Jon Kennedy
Jon Kennedy

Jon Kennedy's 'Postcards from
the Nanty Glo in My Mind'

Doubt and certitude

A book review that my web surfing took me to on Tuesday on the Christianity Today website offered an apt post script to Monday's thoughts about a liberal preacher's nihilistic (that is, death-centered) sermon for Easter by way of the Long Island, New York, newspaper, Newsday. I said in reacting to the Rev. Donna Schaper's praise of doubt that doubt is a universal human trait but that its antidote is the affirmation of faith or belief in the face of doubt, no trace of which was to be found in her sermonette. Rich Dilling sent an encouraging amen to this along with his testimony that being steeped in the Scriptures is the best defense against doubting, which I enthusiastically second.

The passage I found in the Christianity Today book review was discussing "anti-Catholic propaganda" —

above all the notion that Catholic faith entails a blind submission to the authority of the Church, a "comprehensive and hermetically sealed religious ideology that will definitively insulate [the believer] from doubt." Evidently Linker [author of the book being reviewed] has not read, for example, the Introduction to Christianity written by Joseph Cardinal Ratzinger in the late 1960s, in which Ratzinger observes that

both the believer and the unbeliever share, each in his own way, doubt and belief, if they do not hide from themselves and from the truth of their being. Neither can quite escape either doubt or belief; for the one, faith is present against doubt; for the other, through doubt and in the form of doubt. It is the basic pattern of man's destiny only to be allowed to find the finality of his existence in this unceasing rivalry between doubt and belief, temptation and certainty.

Joseph Cardinal Ratzinger is now, of course, Pope Benedict XVI, who this month celebrated his first anniversary as the Roman Catholic Bishop of Rome. The indented text above is in two tiers, the wider of the two banks being the words of the Christianity Today reviewer, and those indented an extra level the words of the former Cardinal, now Pope. His is an unequivocal confirmation of the same point that I made on Monday, but the reason it is quoted in the review is that the author of the book being reviewed (critically) is blatantly misrepresenting the Catholic Church as a "system" that's hermetically sealed to keep its faithful from even being allowed to doubt its teaching. Anyone who has Catholic friends or even reads the news fairly widely knows how absurd this is in describing today's Catholicism. It may have resonated to many before Vatican II, the church council in the mid-'60s that changed Catholicism radically, but is far from a truthful assessment of its "control" over its laity or even its attempts (which no longer exist) to exercise such control.

And all of this is to get around to this, my point: that liberals like the author of the book being criticized above and the writer of the sermonette cited on Monday are preachers of doubt as the ultimate condition of the human heart and soul rather than belief. And the reason the secular (that is, worldly) humanist (that is, believer that the human is his own and her only god) preach doubt, and want to affirm you in your doubts and seduce you into a lifestyle of doubting rather than believing, is that they know humanism has no real hope to offer beyond the grave. This, they preach, is all there is. All you you can hope for is to pull yourself up by your own bootstraps by whatever measure you can, and stand tall as your own savior and lord. And if they twist their doubts about the resurrection (about the existence of God, the truth of the Scriptures, the incarnation of God in the human form of Jesus Christ, or anything eternal) into hope, they risk losing you from sharing their miserable existentially death-centered life. If you have hope, even a smidgen of inkling that there may be something beyond the grave, you may even vote on the election days set aside in your democratic country for someone who says biblical morality is superior to the morality of "the majority opinion" that is the best they can give you and that they cling to.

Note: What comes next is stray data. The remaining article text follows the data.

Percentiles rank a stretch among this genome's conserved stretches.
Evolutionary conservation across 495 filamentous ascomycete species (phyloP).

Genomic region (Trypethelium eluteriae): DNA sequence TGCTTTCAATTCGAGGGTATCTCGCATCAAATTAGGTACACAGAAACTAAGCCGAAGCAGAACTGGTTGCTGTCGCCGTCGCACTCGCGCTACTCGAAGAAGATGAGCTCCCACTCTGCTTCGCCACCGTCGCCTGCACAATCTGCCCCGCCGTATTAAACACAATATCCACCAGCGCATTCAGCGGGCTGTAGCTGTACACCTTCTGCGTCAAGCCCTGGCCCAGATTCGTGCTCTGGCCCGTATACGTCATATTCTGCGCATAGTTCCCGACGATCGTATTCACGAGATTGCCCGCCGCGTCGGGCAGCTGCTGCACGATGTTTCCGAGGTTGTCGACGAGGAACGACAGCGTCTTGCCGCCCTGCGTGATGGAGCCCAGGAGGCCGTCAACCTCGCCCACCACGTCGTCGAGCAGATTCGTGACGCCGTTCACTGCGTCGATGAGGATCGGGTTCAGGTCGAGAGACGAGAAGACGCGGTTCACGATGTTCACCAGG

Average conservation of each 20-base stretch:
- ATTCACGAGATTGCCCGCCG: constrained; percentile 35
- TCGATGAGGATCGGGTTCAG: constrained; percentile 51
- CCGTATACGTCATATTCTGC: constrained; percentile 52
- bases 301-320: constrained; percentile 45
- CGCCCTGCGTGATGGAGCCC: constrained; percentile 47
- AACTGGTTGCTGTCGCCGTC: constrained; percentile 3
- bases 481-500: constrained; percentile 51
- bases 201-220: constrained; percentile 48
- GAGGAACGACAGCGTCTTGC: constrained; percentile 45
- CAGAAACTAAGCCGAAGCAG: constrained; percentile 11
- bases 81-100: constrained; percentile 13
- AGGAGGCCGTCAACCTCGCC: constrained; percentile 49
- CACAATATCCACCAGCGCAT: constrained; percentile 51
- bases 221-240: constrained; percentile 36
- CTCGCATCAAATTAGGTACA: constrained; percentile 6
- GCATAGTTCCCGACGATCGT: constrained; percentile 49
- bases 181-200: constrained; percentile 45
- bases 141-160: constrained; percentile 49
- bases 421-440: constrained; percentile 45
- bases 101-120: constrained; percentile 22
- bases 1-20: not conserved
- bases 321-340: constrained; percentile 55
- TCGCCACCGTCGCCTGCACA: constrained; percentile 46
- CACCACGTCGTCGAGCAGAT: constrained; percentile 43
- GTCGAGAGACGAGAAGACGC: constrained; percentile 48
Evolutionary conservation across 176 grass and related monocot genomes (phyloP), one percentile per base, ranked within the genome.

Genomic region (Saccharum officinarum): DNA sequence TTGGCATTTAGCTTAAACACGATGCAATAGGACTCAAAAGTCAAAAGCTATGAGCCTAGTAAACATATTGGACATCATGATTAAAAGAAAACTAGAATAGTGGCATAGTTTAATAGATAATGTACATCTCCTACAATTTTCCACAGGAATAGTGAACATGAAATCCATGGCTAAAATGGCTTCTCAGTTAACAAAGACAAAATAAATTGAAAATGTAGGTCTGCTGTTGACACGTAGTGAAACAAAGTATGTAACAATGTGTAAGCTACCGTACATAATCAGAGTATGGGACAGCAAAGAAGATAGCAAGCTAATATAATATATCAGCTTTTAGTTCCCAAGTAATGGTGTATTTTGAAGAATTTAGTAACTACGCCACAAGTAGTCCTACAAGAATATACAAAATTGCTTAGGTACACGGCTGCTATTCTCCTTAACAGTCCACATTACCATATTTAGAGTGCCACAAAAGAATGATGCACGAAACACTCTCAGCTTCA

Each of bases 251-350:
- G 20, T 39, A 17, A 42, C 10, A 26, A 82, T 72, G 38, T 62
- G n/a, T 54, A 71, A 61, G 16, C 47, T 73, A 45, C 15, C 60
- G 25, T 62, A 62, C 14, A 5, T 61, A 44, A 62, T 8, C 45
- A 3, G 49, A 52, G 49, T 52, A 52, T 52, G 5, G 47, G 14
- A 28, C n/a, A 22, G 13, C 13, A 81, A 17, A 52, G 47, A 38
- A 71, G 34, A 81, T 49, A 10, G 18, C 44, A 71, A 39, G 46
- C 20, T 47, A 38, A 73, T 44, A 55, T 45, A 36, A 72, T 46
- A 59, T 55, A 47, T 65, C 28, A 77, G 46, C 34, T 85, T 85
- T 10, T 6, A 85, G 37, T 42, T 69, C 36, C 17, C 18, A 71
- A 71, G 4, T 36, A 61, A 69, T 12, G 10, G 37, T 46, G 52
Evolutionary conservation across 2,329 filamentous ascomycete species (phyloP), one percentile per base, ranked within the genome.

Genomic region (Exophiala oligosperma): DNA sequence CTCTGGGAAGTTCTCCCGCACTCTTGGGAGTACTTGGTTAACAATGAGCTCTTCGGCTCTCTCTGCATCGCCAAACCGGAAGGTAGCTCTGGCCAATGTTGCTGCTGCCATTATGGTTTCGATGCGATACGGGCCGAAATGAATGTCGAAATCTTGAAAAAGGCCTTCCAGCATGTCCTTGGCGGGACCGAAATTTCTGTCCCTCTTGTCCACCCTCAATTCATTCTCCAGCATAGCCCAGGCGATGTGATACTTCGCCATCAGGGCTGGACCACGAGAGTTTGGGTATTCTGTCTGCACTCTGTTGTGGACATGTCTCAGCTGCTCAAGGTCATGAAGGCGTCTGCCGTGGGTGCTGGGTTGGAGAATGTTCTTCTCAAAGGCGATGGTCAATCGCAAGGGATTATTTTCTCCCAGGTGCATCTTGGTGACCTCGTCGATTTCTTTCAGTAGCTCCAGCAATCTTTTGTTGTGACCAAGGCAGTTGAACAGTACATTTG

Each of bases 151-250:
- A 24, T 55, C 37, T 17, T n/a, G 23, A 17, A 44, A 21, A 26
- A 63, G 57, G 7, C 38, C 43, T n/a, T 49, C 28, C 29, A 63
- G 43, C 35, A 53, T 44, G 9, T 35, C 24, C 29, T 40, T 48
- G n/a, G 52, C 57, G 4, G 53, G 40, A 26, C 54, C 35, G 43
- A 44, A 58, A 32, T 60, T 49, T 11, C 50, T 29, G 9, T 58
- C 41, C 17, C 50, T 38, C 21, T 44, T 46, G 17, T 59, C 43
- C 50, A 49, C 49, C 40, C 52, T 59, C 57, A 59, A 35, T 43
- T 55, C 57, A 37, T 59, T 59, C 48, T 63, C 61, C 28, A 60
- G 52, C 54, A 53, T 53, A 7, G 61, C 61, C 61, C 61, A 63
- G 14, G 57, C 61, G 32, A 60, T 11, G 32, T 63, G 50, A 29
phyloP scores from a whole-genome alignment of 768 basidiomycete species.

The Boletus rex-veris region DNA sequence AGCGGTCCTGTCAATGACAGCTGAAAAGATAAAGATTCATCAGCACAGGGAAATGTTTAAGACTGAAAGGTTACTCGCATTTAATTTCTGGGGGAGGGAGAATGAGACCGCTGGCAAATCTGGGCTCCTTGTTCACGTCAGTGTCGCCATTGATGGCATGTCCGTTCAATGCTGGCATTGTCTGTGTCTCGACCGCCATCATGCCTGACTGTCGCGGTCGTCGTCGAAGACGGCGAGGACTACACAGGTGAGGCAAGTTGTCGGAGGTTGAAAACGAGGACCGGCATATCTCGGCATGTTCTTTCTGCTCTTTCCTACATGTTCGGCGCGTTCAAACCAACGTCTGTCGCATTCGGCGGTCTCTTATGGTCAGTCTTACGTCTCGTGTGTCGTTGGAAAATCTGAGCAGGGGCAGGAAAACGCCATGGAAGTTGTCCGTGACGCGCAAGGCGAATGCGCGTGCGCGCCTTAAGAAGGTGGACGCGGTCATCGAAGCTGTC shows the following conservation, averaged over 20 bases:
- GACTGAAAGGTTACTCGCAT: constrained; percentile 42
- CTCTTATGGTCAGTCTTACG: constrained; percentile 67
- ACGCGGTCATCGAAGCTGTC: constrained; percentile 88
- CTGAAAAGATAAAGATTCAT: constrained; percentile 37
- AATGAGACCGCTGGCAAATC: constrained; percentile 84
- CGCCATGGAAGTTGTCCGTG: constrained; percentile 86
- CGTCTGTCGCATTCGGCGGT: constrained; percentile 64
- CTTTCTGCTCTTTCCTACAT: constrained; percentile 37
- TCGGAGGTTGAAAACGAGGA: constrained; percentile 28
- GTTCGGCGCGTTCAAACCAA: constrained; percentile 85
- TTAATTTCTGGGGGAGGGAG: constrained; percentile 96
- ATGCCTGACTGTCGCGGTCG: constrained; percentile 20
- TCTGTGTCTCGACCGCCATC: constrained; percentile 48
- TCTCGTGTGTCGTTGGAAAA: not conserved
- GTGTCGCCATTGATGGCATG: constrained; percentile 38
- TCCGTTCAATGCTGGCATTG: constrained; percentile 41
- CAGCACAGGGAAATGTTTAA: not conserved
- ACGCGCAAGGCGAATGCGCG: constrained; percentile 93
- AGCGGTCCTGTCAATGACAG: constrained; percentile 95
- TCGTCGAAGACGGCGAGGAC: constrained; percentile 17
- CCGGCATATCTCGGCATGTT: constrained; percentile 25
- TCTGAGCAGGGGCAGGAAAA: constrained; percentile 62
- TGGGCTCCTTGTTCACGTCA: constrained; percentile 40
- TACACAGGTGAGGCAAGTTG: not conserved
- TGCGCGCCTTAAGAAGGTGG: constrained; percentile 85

"Certitude" is the word of the day for today. It's the opposite of doubt, as you've probably guessed. But theologians, those who base their theology on the Scriptures and the person of Jesus Christ as God in the flesh, often use it as a substitute for what most people in daily speech call "religion." Your "certitude" is the thing you know you believe in more than anything else. One of my favorite Bible teachers once entitled a seminar that I took from him as "The Certitudinal Focus of the Scriptures." The focus of the Scriptures is the truth, the truth incarnate in Jesus, inscripturated in the written Bible, and written in our hearts when we ask Him to drive away all doubts.

I'll say more about this matter of doubt and faith on Friday, because although we all doubt now and again, it's not a matter of "whistling in the graveyard" or having to talking ourselves into something preposterous to get us through the graveyard/life...there's much more to certitude than hoping against hope.

Webmaster Jon Kennedy


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